Two-hand page manipulation, like FiftyThree's trademark Rewind undo feature, becomes obvious as soon as you try it. "For re-organizing content you can do a grid or a clipboard, or create different modes or a dedicated storyboard, but we want to pick the one that keeps you closest to your ideas, and moving forward," Petschnigg says. "It's a fine dance where you want to use the real world as a familiarizing metaphor, but you don't want to be trapped by those limitations either."
Fortunately, Petschnigg doesn't have to make all of these decisions on his own. In fact, he often finds himself taking on the role of Human Resources director to manage insurance and other minutiae for his rapidly expanding team (which is still hiring). Over the past few months he has assembled an all-star team of engineers and designers: Peter Sibley, who engineered Photosynth, Ian Curry, who helped design the interactive exhibit at the 9/11 Memorial Museum, Matthew Chen, a former mobile developer at Google, Allen Lau, an award-winning illustrator, Becky Brown, a designer from Lunar, Aseem Kishore, who co-founded The Thingdom, and Dalas Verdugo, who built out Vimeo's support community. And don't forget — FiftyThree was founded by John Ikeda, the man behind the Xbox 360 controller, Julian Walker, who engineered Seadragon at Microsoft, Andrew Allen, an award-winning filmmaker, and Jon Harris, who helped design the experience behind Zune and Xbox. FiftyThree is a rare artist co-op that can actually pay the bills.
FiftyThree recently also enlisted Amy Cao from Foodspotting to handle the company's rich online community of tumbling and tweeting Paper artists. In fact, the company today also launched its own Tumblr theme complete with multi-touch gestures that let you thumb through your work — even inside a browser window. The Pro version costs $19, but is fully customizable.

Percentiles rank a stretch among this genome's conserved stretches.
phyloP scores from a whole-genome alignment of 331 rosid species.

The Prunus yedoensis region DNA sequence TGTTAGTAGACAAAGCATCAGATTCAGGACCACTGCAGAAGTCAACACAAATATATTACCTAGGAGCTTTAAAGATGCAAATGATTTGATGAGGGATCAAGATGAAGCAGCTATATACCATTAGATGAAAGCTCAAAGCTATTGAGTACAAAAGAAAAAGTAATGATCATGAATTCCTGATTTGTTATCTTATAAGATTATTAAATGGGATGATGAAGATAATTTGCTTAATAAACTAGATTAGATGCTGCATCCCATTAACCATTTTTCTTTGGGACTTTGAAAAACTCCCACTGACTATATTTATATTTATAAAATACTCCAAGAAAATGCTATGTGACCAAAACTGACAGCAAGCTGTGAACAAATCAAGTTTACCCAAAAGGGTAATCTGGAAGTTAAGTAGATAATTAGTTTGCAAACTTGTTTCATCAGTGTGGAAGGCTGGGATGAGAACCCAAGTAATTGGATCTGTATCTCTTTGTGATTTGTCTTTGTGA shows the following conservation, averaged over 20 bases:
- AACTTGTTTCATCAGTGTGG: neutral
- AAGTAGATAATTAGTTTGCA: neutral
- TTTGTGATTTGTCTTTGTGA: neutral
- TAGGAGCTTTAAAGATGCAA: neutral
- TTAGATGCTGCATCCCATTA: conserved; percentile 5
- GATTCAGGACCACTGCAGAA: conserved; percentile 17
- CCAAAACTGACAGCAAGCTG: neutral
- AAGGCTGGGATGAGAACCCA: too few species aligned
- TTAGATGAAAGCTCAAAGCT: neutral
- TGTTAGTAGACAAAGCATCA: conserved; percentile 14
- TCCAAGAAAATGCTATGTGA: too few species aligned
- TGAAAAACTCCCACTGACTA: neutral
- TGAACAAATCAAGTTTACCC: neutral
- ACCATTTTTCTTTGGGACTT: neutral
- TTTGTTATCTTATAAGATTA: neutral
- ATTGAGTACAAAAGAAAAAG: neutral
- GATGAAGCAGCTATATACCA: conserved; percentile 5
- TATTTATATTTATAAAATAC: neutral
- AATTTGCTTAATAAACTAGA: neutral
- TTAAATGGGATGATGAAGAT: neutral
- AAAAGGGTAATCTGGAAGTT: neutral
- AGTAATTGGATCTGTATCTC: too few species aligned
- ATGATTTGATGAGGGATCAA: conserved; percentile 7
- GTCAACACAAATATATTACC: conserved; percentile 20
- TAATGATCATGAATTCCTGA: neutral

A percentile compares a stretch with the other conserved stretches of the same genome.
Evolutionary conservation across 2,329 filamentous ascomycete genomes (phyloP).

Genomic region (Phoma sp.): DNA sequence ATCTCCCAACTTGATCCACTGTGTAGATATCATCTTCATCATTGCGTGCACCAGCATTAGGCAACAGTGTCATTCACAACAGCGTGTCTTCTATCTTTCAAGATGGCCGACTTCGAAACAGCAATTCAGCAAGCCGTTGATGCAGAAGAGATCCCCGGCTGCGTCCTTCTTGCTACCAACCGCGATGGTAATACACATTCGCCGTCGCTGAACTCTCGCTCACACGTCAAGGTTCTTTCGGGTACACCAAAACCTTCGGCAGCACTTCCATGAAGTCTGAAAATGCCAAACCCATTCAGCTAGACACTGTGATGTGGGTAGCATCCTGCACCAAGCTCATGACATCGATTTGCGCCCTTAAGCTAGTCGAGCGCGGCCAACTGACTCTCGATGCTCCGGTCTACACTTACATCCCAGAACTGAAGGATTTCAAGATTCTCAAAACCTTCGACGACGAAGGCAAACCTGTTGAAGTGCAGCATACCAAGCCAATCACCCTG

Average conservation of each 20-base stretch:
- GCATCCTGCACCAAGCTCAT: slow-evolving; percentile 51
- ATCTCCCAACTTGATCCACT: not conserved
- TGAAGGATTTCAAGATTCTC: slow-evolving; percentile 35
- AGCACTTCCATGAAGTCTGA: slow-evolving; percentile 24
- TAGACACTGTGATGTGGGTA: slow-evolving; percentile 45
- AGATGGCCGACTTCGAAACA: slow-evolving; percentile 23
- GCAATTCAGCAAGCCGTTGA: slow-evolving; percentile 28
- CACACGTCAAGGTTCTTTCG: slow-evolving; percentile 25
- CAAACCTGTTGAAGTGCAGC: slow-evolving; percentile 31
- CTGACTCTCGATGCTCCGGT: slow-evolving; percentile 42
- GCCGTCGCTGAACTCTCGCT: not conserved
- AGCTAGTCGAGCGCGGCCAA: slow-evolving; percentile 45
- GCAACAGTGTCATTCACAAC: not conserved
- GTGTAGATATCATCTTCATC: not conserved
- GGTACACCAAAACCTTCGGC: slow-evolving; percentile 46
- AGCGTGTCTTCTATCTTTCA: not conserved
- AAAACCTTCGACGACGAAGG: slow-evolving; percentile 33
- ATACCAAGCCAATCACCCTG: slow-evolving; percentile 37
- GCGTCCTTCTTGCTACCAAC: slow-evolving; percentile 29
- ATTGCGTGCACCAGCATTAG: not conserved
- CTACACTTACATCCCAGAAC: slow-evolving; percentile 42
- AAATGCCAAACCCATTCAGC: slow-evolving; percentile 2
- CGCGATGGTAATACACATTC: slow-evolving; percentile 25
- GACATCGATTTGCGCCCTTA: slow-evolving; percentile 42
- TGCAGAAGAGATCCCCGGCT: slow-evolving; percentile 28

"Technology should serve the human need to create."
So we arrived at money again. Petschnigg's voice lowers in tone and in volume. He starts mumbling. FiftyThree is doing very well for itself since many of its users opt to purchase the $6.99 "essentials" pack of brushes, according to Petschnigg. "We've been one of the top grossing programs," he admits, "earning more than Sketchbook Pro or even Adobe's Photoshop Touch. Those companies have been around for years." Not bad for an app startup working out of its CEO's apartment. Just about the only thing Petschnigg will spend money on are a few Herman Miller Aeron chairs for his team, an espresso machine, and a few boxes of fresh fruit every week from Fresh Direct.
"One of the reasons we think Apple gave us its Design Award was for our in-app purchase implementation," Petschnigg says, which lets users try out brushes before they buy them. "It's not just Angry Birds, Twitter, and email anymore," he says. "Technology should serve the human need to create." If FiftyThree's success is any indication, that's exactly the direction we're heading in.